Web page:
David Hockney has long been fascinated with Japanese art and culture, and nowhere is this more evident than in his 1973 suite, The Weather Series. Hockney was also particularly taken by the woodblock printing tradition and many of the prints in this series reference the Ukiyo-e style, and particularly the work of Japanese masters Hokusai and Hiroshige.
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Hockney’s striking 1973 suite, The Weather Series, captures the artist’s long-time fascination with Japan and Japanese culture.
Hockney first visited Japan in 1971 after breaking up with Peter Schlesinger. This trip inspired paintings such as Mount Fuji and Flowers and his famous photo collages of the Zen Garden at the Ryoanji Temple in Kyoto. Hockney was also particularly taken by the woodblock printing tradition and many of the prints in this series reference the Ukiyo-e style, and particularly the work of Japanese masters Hokusai and Hiroshige.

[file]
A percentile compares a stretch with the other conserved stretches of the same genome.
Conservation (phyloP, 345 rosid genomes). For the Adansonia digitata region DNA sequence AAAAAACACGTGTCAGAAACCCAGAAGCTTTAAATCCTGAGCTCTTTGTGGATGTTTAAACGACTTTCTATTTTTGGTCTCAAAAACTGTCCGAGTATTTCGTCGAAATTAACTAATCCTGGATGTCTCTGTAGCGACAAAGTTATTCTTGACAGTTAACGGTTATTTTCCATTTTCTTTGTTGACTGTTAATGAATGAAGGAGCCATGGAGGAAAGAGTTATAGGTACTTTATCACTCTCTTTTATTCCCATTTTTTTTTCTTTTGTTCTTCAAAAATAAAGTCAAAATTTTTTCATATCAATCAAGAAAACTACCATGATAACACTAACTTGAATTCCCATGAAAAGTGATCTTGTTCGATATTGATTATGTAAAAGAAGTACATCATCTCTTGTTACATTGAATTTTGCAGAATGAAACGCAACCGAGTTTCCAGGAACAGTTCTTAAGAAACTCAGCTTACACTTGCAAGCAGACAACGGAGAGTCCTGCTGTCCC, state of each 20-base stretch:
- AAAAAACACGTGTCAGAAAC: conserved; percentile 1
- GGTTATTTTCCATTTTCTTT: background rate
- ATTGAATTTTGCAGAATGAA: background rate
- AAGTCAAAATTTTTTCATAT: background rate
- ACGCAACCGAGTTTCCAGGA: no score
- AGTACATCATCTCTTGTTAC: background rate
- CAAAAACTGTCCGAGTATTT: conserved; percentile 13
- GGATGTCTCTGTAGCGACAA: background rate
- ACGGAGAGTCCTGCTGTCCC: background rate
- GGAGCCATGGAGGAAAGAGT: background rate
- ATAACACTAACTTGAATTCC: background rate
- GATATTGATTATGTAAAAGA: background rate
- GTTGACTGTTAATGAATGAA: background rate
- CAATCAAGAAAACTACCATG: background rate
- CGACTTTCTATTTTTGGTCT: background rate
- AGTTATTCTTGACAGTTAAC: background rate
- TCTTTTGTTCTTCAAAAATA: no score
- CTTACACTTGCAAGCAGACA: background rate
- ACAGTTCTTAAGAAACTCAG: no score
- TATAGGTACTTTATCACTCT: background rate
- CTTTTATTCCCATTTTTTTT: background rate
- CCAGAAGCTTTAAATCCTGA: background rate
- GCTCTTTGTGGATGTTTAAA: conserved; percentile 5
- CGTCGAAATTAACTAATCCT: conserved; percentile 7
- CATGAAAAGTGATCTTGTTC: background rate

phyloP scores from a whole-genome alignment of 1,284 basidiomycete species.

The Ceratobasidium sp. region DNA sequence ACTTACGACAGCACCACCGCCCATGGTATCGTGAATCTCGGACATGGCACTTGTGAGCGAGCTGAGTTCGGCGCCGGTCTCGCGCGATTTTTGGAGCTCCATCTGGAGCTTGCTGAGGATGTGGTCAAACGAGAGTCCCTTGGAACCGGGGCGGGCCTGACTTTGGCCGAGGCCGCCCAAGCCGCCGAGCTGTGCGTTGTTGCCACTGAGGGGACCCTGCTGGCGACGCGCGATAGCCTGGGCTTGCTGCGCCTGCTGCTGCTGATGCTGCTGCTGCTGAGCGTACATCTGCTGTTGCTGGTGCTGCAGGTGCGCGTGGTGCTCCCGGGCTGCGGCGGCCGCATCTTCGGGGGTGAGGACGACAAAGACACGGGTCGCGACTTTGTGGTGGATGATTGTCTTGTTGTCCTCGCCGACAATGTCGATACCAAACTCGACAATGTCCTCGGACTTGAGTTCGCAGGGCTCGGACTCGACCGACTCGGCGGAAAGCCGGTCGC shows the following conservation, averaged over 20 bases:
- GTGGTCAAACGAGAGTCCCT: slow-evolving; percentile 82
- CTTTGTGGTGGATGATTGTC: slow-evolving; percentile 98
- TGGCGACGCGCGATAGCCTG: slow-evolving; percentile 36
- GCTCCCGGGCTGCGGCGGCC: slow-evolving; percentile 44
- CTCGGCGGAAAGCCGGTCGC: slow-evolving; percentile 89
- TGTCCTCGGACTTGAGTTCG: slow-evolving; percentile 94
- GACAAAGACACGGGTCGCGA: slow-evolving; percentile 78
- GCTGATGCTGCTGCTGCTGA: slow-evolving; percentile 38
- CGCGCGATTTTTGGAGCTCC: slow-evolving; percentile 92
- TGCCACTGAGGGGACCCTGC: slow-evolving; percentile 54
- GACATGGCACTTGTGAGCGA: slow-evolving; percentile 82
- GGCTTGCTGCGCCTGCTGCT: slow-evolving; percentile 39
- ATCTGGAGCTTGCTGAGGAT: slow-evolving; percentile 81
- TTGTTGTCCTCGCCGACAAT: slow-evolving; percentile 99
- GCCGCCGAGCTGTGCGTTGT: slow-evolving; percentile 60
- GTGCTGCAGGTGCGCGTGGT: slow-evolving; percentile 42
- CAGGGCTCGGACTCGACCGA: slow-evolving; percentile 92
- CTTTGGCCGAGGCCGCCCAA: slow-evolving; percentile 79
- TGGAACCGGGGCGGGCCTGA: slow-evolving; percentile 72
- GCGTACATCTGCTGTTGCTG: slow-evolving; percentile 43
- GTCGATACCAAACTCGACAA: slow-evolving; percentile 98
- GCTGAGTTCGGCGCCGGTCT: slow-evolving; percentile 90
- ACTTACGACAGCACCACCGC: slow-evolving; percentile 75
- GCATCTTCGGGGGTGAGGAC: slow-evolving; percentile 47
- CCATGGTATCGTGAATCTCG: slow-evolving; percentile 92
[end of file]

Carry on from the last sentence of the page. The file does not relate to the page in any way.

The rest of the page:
Works such as Snow and Rain from the series feel very close to this tradition, with their evocative and yet minimal scenes of water in its various states, while elsewhere Hockney’s unique vision of LA filters through. Works such as Mist feature the city’s iconic palm trees – while at the same time referencing Monet’s painting of poplar trees along the River Epte – and Wind depicts a road sign for Melrose Avenue, placing us squarely on the west coast.
Wind also reminds us of Hockney’s love for self-referencing and doubling – seen in earlier series such as A Hollywood Collection – as he depicts prints from the series being blown away into the sky in a reference to Hokusai’s Ejiri in the Suruga Province (a work that would also later be referenced by photographer Jeff Wall). For the Sun print of the series, Hockney has chosen a classic subject from his oeuvre, a still life in a bright interior, where a plant basks in rays of sunlight that complement the lines of the shutters just behind. Finally, in Lightning we catch a glimpse of his unmistakable landscape style, featuring a winding road and hills on either side, a composition he favoured for his later depictions of Yorkshire as well as Southern California. This work, the only monochrome piece of the series, and dominated by a lightning bolt that adds instant narrative to the scene, recalls his 1969 series of etchings, Illustrations For Six Fairy Tales From The Brothers Grimm.